To keep the package’s syntax consistent, all of the analysis functions have a common set of arguments, applicable to all of them. The arguments data.file and data.object (either one of them shall be used), split.vars, weight.var, include.missing, shortcut, output.file, and open.output are common in all analysis functions. In addition, linear and binary logistic regression share the following arguments: bckg.indep.cat.vars, bckg.cat.contrasts, bckg.ref.cats, and standardize. At the same time, each function has its own arguments that are pertinent to it. To see the full list of arguments for each function and their meaning, refer to the RALSA reference manual (Mirazchiyski and INERI, 2021). All of the examples below are done under MS Windows 10. RALSA, however, can work under any operating system where full installation of R is possible.

As noted earlier, RALSA comes with a GUI, which adds to its usability. The GUI is written entirely in R, using the shiny package (Chang et al., 2020) and its add-ons, i.e. without relying on any additional platform or programming language. shiny is an HTML wrapper with reactive bindings between inputs and outputs, which allows for the quick building of statistical web applications. The RALSA GUI is a web application that interacts with the data preparation and analysis functions. It runs locally, on the user’s computer, in a browser. All of the functions in the RALSA package can be accessed and used through the GUI.

Some examples of data preparation and analyses with RALSA

This section provides some examples of preparing and analyzing ILSAs data using the RALSA package. Due to page limitations, the examples are not exhaustive and will use the command-line option of RALSA. All of the package functionality, however, can be used through the GUI as well. The examples here demonstrate how to use the package from the first step (converting the data) to the last one (performing an analysis). Regardless of the analysis the analyst needs they follow the same steps. Examples for each specific functionality of the package can be found at the RALSA support website (INERI, 2021). To use RALSA, an analyst needs to follow these steps:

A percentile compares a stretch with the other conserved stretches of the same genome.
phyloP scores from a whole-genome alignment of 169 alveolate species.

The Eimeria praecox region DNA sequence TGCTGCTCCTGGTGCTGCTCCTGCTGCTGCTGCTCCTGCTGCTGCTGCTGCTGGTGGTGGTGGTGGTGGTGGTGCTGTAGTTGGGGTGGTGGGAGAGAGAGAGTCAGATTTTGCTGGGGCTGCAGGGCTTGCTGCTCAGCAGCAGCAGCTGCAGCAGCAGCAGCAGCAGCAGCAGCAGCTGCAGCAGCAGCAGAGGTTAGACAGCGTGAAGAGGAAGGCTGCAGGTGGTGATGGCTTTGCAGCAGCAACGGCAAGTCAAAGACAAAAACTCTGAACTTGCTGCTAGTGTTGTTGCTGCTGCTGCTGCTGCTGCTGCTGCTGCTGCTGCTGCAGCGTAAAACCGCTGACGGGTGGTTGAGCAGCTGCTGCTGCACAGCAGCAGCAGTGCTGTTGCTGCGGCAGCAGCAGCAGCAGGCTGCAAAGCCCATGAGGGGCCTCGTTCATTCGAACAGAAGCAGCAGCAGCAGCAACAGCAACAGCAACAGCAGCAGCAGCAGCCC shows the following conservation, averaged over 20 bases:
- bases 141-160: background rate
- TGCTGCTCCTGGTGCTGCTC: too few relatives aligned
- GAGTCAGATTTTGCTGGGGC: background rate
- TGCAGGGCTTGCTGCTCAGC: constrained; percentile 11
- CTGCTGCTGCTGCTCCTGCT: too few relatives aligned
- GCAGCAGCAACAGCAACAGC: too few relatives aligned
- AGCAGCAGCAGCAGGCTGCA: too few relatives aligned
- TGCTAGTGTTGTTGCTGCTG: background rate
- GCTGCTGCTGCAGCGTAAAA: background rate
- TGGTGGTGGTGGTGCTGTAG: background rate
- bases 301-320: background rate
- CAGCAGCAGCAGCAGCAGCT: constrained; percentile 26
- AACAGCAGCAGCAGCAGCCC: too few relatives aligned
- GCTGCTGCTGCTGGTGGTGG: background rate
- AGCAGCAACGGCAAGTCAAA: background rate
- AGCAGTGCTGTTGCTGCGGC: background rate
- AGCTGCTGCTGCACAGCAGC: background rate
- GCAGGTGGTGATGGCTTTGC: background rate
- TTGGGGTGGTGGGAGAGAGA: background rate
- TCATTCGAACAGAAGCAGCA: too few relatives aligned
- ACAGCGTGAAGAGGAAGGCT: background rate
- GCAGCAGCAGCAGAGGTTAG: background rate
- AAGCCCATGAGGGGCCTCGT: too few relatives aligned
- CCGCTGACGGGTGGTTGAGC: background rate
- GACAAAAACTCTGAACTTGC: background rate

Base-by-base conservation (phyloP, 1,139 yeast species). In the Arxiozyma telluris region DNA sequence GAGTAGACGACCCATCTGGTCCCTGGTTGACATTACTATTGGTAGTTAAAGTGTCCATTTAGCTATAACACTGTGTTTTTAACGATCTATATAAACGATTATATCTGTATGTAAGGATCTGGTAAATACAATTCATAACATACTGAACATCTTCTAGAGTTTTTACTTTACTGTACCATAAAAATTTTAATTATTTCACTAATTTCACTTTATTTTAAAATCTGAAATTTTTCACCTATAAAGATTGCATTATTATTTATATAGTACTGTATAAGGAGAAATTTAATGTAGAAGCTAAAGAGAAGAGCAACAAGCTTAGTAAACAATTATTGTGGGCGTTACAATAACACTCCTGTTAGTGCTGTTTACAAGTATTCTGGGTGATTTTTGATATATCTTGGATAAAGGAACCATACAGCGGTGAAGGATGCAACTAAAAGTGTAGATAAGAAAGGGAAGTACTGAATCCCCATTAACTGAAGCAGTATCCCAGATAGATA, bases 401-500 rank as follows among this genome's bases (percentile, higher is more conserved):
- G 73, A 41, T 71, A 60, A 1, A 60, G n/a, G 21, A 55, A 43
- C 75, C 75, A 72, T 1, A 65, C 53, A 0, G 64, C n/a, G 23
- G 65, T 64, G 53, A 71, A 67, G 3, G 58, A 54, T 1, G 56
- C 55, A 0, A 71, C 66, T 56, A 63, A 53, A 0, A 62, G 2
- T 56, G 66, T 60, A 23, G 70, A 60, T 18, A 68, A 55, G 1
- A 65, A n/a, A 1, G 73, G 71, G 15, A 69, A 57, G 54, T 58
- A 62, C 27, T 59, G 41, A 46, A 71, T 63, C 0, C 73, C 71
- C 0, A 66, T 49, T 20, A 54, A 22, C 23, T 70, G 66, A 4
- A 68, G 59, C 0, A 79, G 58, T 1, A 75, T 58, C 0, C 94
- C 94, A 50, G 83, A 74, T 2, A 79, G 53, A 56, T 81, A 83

1. 1.

    Convert data. The original data is provided in SPSS files or TXT files with control syntaxes. The user first needs to convert the data into R file format (see below). This needs to be done just once when a study’s data is used for the first time.

  2. 2.

    Merge data. ILSAs are large comparative studies collecting data from many education systems and different kinds of respondents. Depending on the study, data from different kinds of respondents can be merged together in order to answer specific research questions for a specific group.

  3. 3.

    View variable properties (optional). Prior to analysis, an analyst may need to inspect the properties of the variables—class (factor or numeric), response options/unique values, etc.

  4. 4.

    Produce data diagnostic tables (optional). Sometimes the analyst may need to produce descriptive statistics and inspect the data prior to the actual analysis to elaborate the analysis plan or hypotheses;

  5. 5.

    Recode variables (optional). In some cases, the analyst may need to modify the data prior to the analysis—collapse variables’ response categories or reverse-reverse code variables.

  6. 6.

    Perform the actual analysis. Multiple analysis options are provided by RALSA (see “Presentation of the package” section).